• Keep a long-run perspective for risk management by building institutional mechanisms that transcend political cycles.
  • Promote flexibility within a clear and predictable institutional framework.
  • Protect the vulnerable, while encouraging self-reliance and preserving fiscal sustainability.

As it happened, the top item in the news on that particular December 11th morning was the deal announced the evening before by Democratic Senator Patty Murray of Washington and Republican Congressman Paul Ryan of Wisconsin. The House approved the budget agreement the following day, the Senate a few days later. Washington, it seemed, had chosen to follow the World Bank’s first guideline; it would not generate unnecessary risk by shutting down the federal government — as it had in October.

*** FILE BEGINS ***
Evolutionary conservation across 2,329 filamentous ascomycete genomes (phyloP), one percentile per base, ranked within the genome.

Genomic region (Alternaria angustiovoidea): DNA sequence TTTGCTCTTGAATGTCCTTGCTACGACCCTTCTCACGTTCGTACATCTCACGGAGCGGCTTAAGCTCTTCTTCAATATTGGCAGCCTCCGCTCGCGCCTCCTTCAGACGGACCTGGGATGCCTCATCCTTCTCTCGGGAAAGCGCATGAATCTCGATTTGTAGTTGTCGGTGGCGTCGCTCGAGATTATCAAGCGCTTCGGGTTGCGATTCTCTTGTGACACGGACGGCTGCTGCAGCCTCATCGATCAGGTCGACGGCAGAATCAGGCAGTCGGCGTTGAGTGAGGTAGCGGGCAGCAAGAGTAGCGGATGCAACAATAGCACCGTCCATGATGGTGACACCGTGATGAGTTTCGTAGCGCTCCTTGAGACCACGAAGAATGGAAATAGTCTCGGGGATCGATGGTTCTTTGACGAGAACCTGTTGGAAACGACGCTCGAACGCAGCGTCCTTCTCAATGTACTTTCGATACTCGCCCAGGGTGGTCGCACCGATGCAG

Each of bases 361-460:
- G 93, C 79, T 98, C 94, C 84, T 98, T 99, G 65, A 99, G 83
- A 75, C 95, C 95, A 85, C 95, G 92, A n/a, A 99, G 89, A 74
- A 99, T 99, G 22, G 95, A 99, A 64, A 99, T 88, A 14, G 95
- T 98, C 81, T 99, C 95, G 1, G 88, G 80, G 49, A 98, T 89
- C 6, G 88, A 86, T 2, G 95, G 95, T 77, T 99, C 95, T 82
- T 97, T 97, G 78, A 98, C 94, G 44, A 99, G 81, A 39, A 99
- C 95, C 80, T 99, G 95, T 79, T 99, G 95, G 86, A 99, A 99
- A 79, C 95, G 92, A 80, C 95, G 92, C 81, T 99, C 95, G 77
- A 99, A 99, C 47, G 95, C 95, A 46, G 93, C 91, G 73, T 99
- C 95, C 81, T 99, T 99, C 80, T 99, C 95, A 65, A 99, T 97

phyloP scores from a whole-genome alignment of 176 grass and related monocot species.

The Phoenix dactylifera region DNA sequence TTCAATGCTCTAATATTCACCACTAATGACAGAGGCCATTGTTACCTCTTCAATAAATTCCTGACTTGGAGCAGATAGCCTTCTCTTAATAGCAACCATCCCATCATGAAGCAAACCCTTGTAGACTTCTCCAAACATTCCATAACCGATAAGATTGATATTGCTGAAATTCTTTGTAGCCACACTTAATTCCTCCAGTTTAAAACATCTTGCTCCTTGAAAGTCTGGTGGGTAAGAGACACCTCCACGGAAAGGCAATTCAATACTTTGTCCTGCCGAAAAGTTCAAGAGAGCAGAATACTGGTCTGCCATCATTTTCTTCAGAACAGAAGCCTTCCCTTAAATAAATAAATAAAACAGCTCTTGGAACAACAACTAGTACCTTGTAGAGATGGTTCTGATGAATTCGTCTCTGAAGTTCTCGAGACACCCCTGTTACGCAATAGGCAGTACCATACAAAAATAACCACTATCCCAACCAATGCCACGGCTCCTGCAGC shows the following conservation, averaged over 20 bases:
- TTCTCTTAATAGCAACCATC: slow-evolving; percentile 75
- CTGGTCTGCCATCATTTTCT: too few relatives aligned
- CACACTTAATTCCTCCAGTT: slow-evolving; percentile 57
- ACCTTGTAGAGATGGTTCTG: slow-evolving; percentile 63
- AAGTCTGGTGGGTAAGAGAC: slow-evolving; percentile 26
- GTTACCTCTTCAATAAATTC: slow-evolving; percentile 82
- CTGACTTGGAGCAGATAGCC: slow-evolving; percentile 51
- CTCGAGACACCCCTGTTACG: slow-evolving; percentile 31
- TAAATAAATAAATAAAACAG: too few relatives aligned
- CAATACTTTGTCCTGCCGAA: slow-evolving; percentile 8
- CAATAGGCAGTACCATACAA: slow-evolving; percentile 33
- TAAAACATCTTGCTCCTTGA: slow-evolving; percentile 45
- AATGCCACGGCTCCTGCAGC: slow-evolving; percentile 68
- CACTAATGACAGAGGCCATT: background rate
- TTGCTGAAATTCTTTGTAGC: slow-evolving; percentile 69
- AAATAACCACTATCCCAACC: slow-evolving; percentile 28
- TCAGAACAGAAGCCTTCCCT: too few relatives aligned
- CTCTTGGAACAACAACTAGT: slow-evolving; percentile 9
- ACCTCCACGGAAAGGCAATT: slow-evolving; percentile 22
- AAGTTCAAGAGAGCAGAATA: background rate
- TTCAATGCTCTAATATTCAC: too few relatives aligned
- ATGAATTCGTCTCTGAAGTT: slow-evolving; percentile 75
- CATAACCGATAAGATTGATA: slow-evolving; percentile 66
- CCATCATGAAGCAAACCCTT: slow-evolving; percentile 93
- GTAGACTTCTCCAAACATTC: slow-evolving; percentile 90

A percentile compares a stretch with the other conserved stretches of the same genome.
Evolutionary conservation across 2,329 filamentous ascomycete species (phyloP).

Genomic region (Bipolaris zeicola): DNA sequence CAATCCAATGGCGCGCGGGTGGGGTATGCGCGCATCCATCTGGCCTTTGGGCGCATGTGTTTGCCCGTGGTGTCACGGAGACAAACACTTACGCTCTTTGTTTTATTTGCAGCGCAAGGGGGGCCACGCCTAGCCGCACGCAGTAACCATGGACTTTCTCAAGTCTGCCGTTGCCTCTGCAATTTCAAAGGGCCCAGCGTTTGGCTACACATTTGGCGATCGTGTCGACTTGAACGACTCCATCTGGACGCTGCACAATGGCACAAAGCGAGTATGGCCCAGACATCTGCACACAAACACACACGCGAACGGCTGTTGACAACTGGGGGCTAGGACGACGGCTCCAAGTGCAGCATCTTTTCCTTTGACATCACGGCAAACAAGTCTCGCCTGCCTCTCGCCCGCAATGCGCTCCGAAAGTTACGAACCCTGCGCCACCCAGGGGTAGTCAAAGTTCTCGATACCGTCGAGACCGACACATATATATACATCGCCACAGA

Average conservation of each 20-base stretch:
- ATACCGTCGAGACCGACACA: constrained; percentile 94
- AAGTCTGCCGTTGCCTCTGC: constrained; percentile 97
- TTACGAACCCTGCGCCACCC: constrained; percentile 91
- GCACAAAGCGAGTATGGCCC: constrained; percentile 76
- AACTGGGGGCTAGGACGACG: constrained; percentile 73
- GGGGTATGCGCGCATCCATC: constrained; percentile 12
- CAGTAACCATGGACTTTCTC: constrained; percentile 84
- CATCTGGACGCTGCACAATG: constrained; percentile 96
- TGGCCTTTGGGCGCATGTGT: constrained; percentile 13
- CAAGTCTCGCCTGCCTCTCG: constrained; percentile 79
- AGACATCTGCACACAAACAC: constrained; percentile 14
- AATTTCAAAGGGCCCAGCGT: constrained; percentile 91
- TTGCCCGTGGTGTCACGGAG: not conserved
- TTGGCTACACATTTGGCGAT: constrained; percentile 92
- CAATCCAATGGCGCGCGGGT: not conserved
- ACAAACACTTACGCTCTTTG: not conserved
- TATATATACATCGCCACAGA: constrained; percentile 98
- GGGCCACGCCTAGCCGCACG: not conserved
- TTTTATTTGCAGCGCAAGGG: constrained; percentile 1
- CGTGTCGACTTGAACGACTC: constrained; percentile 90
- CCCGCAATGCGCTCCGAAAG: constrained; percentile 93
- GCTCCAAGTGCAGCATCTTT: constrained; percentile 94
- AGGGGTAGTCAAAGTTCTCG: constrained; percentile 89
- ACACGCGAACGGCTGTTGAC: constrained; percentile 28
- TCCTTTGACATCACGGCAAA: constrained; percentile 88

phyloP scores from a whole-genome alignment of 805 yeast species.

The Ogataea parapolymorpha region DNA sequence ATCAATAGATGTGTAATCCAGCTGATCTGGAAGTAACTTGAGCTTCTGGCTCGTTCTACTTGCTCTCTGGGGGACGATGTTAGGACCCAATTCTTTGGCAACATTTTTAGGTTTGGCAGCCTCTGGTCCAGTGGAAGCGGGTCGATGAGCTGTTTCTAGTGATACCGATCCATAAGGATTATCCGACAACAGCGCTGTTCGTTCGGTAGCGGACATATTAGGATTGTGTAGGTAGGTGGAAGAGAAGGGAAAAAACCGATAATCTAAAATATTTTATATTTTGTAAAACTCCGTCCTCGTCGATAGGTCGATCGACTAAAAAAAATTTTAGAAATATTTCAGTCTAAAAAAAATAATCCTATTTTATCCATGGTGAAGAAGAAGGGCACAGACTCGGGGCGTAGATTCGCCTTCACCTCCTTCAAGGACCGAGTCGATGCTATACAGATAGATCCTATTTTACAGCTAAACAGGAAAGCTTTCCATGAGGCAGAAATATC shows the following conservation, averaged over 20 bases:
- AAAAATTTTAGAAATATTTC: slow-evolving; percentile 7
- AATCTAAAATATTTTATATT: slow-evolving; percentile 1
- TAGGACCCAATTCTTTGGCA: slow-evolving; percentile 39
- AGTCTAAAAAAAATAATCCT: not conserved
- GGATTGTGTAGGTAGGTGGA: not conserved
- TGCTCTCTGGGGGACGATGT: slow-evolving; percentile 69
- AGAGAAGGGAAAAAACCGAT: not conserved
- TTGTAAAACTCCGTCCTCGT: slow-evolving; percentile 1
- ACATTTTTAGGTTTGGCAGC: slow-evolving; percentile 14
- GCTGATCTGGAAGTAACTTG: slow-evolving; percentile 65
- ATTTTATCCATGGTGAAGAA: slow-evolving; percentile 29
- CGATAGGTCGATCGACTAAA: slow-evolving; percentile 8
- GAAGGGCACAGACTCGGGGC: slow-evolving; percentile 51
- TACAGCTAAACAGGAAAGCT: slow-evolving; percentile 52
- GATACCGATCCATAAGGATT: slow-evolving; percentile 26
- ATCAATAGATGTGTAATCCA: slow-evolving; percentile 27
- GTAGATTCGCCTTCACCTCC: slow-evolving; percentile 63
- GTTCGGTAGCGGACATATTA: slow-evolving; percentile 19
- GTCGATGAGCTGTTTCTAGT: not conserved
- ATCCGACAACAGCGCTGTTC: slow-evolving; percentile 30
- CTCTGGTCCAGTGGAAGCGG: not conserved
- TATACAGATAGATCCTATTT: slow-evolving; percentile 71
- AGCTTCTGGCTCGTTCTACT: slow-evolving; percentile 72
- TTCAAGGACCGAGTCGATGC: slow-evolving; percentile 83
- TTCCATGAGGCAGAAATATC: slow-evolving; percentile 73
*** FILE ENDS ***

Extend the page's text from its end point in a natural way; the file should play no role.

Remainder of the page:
The American political debate about the nature of risk — one side believes the federal government is a necessary actor in efforts to reduce risks, including climate change; the other side believes a too-powerful federal government is itself the risk — has unquestionably affected the global economy and international efforts to address climate change.

The current highly polarized climate of American politics has, in effect, become a risk factor. How best to analyze and manage that particular risk is surely a worthwhile subject for additional future research. But then a new question might arise: To whom should the results be communicated?

Topics: Communicating Climate